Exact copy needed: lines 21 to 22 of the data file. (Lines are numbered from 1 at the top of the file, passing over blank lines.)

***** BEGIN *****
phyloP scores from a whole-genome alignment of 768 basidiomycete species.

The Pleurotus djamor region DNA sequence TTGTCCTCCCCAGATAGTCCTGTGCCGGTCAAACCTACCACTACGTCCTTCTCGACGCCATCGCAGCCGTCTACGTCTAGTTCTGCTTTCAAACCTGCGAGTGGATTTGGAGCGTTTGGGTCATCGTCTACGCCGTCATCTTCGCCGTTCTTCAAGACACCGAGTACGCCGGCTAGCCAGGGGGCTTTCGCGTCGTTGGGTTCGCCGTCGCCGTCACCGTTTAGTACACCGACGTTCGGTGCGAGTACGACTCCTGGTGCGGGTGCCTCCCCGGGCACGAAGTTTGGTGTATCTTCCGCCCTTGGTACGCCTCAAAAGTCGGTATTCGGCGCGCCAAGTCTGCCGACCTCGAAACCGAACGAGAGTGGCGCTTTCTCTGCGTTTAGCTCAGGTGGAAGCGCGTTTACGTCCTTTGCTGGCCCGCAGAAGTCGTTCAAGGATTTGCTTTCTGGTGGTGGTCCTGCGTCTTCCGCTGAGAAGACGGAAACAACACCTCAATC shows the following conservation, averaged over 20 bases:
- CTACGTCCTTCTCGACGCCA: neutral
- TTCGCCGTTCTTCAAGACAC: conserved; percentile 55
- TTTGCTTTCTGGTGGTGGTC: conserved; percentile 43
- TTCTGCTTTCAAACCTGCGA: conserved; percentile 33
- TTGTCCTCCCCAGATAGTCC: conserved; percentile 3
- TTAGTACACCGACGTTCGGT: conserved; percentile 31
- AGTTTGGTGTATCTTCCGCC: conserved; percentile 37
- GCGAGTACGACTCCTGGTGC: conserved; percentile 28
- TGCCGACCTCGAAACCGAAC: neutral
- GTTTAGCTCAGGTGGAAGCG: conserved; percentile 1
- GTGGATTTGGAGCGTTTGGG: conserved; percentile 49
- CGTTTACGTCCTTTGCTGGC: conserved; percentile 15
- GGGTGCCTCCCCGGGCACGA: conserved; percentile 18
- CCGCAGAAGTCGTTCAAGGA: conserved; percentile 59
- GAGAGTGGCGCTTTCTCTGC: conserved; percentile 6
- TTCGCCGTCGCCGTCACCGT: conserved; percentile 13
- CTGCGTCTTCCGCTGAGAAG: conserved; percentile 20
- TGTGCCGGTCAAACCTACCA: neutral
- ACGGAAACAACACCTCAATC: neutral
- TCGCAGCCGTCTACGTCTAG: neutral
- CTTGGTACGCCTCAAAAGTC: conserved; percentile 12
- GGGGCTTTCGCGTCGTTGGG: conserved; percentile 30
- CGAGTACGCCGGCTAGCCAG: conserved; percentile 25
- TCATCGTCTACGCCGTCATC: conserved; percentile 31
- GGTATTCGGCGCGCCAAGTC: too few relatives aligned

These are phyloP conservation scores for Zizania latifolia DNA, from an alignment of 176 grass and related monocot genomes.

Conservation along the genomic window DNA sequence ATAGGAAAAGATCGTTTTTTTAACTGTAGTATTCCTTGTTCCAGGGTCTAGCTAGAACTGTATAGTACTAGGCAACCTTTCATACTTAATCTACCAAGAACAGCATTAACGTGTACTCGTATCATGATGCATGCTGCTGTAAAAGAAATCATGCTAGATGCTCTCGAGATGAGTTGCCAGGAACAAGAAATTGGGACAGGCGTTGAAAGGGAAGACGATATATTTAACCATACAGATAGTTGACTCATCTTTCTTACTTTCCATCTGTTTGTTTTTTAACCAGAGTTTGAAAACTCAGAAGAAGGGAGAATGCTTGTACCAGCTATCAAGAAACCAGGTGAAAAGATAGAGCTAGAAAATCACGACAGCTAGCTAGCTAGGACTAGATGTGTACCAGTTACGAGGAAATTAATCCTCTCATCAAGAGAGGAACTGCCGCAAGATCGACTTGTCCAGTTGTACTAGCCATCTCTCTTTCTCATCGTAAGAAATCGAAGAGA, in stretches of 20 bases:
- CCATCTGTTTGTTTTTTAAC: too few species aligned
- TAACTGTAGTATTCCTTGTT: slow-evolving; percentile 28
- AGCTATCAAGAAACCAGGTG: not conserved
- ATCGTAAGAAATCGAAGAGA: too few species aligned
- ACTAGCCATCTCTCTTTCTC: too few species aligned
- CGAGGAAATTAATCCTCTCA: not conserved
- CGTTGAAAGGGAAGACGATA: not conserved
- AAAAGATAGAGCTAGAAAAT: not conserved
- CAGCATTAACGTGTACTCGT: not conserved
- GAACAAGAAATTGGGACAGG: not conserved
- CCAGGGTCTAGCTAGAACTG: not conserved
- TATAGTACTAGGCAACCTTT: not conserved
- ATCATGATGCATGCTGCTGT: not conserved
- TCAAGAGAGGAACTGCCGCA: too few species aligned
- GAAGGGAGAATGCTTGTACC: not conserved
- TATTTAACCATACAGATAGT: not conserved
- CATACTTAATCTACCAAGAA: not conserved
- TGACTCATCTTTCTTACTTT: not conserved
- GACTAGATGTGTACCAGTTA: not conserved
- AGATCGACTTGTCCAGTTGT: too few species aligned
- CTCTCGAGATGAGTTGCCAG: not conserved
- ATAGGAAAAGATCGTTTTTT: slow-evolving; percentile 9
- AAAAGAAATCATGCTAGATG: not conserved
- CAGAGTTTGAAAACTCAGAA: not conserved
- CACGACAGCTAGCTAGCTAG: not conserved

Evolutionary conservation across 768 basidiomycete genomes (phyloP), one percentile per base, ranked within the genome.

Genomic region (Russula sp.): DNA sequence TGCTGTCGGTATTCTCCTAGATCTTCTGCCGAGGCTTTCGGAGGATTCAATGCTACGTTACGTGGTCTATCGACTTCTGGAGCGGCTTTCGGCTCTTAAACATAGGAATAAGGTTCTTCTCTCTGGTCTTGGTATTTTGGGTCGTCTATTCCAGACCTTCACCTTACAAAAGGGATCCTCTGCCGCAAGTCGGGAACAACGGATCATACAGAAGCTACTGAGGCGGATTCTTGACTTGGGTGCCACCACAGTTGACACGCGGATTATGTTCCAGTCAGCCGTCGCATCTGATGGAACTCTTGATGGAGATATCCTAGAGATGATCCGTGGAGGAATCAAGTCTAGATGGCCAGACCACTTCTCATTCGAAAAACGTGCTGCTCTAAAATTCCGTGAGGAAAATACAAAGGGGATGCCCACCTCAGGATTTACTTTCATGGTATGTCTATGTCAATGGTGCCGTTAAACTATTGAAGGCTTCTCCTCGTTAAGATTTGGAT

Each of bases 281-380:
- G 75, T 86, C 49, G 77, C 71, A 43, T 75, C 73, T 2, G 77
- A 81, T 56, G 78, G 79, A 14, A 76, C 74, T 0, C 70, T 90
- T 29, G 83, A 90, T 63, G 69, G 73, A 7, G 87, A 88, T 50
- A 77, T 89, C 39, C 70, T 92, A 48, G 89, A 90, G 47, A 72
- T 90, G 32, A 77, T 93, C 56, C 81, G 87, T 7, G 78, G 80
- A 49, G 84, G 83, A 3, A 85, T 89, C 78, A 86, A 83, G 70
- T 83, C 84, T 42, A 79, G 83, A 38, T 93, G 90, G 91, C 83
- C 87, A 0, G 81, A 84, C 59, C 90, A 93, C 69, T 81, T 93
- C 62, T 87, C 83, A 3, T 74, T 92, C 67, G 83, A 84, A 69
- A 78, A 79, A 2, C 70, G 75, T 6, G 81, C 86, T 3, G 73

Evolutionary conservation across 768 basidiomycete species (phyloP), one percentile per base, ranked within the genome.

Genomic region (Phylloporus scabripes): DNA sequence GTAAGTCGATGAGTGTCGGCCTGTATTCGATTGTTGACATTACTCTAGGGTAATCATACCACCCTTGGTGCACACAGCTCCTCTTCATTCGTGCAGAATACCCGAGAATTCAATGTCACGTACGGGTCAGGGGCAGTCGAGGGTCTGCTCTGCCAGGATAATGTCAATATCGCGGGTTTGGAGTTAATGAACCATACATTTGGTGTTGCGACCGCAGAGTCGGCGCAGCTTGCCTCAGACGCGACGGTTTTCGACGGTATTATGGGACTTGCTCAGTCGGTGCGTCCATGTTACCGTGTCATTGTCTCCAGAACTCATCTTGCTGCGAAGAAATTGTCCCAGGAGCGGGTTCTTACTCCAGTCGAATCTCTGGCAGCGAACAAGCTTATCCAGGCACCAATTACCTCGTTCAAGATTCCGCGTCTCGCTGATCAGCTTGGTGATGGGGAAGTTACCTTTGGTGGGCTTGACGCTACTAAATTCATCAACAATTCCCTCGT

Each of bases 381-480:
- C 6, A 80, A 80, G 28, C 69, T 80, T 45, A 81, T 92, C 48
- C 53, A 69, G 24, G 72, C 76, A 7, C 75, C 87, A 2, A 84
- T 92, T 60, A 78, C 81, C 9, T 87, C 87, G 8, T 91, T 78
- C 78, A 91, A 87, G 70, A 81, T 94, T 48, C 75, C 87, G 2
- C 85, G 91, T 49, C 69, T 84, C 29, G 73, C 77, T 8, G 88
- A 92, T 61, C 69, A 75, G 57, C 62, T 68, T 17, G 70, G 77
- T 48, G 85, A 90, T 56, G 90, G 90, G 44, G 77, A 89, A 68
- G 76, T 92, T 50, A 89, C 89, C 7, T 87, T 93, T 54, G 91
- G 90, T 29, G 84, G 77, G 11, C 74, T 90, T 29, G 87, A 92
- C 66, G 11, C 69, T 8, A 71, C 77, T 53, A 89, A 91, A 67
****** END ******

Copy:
- ACGGAAACAACACCTCAATC: neutral
- TCGCAGCCGTCTACGTCTAG: neutral